Child Welfare Quality Improvement Center for Workforce Development (QIC-WD)


Managing Your Personal Life During COVID-19

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Work and personal relationships are essential to your well-being during this pandemic. During a pandemic your relationships may be challenged by not going to the office or having school, camp, vacations, religious ceremonies and celebrations to attend and compounded by spending more time in close quarters with family and roommates. This blog post highlights some strategies to help you maintain various elements of your personal life – from self-care, to effectively communicating with your partner and talking with your children. To learn more, watch this 25-minute excerpt from a recent QIC-WD webinar.

Create a Routine

Working from home or losing your job changes your routine. Our brains thrive with a routine – so create a new one and remember this is only temporary. Go to bed and get up at a regular time, schedule meals, work time, family time and time for activities that you enjoy.

Set Limits

Specify how much time you’ll spend on technology, consuming news, reviewing social media, etc. If you’re now working from home, you may also need to set limits on how much time you spend working.

Be Creative!

Be intentional about spending time being creative. Cooking, drawing, writing, dancing, and listening to music are all creative outlets that provide an opportunity to use the other side of your brain; especially if your job does not require you to be creative.

Maintaining Connections

Be intentional and make time each day to maintain your social connections. This may include the people you live with, family, co-workers, neighbors, or friends. Don’t rely solely on social media and text messaging. Pick up the phone or use FaceTime or another video chat platform to enhance the communication and “see” people. It is important to see people’s faces and hear their voices.

Focus on the Greater Good

Some of our connections are less familiar but give us a sense of community. You can maintain your community connections by being grateful and staying calm. You can express your gratitude for essential workers, send thank you notes, or make/donate things to those who need food, personal protective equipment (e.g., masks), or other essential items. Look for ways to show compassion, especially toward people who do not share your political or cultural views.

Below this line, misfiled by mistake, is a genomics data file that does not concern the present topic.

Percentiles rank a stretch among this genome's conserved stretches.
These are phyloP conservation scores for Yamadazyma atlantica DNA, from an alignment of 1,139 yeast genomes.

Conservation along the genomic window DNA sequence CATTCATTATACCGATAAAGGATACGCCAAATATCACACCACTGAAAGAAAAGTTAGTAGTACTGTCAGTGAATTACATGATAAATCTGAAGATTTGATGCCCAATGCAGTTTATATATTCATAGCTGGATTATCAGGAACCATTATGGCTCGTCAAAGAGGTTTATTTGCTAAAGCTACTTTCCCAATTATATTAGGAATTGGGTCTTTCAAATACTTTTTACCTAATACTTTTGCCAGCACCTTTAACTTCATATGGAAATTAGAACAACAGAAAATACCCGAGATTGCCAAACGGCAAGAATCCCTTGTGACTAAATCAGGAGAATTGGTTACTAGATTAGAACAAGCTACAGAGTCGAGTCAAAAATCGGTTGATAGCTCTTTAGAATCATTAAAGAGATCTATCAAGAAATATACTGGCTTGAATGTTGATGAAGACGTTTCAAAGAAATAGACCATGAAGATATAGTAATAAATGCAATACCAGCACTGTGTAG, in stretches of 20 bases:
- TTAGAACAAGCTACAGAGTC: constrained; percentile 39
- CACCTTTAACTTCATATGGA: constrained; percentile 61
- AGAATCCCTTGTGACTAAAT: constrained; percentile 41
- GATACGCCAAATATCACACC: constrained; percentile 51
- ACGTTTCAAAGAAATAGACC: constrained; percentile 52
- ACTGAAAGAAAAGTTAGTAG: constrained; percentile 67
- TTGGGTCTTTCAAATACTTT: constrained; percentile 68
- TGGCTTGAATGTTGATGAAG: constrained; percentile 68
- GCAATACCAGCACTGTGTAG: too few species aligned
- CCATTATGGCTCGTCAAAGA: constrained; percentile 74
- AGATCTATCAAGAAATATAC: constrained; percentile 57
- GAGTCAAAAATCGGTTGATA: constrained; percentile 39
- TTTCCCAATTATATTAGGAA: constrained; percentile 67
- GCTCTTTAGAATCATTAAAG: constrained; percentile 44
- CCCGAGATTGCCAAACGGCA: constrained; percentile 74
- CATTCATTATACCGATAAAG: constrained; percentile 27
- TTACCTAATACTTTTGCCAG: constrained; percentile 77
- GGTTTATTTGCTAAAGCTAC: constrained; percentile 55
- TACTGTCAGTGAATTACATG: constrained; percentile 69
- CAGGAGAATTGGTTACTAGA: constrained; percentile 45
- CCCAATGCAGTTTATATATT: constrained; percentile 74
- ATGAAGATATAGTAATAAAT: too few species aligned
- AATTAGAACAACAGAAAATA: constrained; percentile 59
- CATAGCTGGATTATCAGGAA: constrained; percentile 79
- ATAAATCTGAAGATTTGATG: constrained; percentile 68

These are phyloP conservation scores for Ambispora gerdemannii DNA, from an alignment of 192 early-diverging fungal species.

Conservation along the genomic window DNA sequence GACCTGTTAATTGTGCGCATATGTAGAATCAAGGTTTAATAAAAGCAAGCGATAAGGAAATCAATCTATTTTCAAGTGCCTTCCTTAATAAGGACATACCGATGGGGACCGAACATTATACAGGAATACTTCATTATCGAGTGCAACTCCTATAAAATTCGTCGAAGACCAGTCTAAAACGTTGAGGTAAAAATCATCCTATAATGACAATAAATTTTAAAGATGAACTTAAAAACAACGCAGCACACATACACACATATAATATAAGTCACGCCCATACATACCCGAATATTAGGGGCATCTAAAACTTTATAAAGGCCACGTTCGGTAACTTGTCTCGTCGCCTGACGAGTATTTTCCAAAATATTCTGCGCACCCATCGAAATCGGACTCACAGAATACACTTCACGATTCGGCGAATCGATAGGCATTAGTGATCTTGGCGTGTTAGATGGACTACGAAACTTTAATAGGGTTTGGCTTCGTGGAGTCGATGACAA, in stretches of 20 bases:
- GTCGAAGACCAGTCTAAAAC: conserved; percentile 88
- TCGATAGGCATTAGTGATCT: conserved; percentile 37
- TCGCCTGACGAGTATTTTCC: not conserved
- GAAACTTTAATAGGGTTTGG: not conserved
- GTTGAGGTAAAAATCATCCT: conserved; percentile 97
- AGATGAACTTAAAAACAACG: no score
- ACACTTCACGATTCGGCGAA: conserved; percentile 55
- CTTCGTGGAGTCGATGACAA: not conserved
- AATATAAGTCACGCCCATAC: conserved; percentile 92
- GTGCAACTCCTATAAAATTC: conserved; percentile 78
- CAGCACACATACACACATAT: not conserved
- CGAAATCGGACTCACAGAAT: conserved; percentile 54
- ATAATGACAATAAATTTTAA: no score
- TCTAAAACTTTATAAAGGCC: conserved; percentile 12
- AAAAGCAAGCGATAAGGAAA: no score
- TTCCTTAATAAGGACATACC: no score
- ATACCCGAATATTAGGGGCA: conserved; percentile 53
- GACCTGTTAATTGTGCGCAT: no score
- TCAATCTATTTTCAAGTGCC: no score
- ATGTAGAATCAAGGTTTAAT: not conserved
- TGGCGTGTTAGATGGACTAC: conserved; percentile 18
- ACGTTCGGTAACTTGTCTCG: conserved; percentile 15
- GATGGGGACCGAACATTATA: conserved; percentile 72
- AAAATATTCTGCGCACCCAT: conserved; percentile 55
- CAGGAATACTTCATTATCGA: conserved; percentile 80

Managing Relationships at Home

Appreciate that people have different coping strategies. Although “we’re all in this together,” not everyone reacts the same way to the same situation. Validate each other’s feelings and understand there is no right or wrong way to cope with the pandemic, just different ways. It is important to create space from each other in your home, if you can. That may involve creating a schedule to help family members share space. Some tips include:

  • Prioritize self-care so that you are able to care for others.
  • Be kind and careful in what you say.
  • Use a “time out” if you need to take a break from a conversation and agree to come back and discuss it later. Use that time to calm down, take a walk, or clear your head.
  • Focus on the things that you appreciate about those with whom you live.
  • Don’t avoid or withdrawal from a conflict or topic; instead schedule a time to discuss it in an intentional way.
  • Don’t assume the worst in what someone says, thinks, or does; don’t call people names.
  • If you’re having a conversation about a difficult topic, don’t bring up all the other things that might have upset you recently. Stay on topic and work through it.
  • “Always” and “never” are very rare situations; yet we often use these terms when we complain about someone’s behavior. Stick to the specific situation when discussing a complaint with loved ones.

Using Effective Communication Tools

Effective complaining: state what happened, when it happened, how it made you feel, and what you need. [e.g., How to Complain without Hurting Your Partner]

Effective listening: listen to understand, not necessarily to agree or resolve the disagreement, take turns being the one who talks and the one who listens (when it is your turn to talk, speak for yourself using “I” statements; when it is your turn to listen, paraphrase what was just said to build understanding); a structured communication technique (e.g., PREP’s Speaker/Listener technique) will slow down the conversation for difficult topics.

Talking to Children about COVID-19

Initiate conversations about the pandemic with your children. Remind them that we can’t control if people get sick, but we can make healthy choices like wearing a mask, washing our hands, and eating healthy to boost our immune system. Talk openly with your children about the choices you, as a family, are making and the actions you’re taking. It’s also important to recognize what you (and your children) are able to do, not just what you’re missing. Just like for yourself, establish a routine and remember it’s important to play and move and set limits on technology.
Feelings of anger, grief, and anxiety are valid. Although you may want to put a positive spin on the situation, you should acknowledge that they feel upset and understand that asking the same thing over and over again is an anxiety response. You can model self-soothing coping strategies for grief, anxiety or disappointment.
Finally, you will have to help children prepare to reintegrate to a new normal. Talk to them about what to expect—things won’t look the same, and that is OK. There will be things we can do and we need to be thankful for those activities; even though there will be things we can’t do (like going to large sporting events or festivals) so you’ll need to manage expectations.

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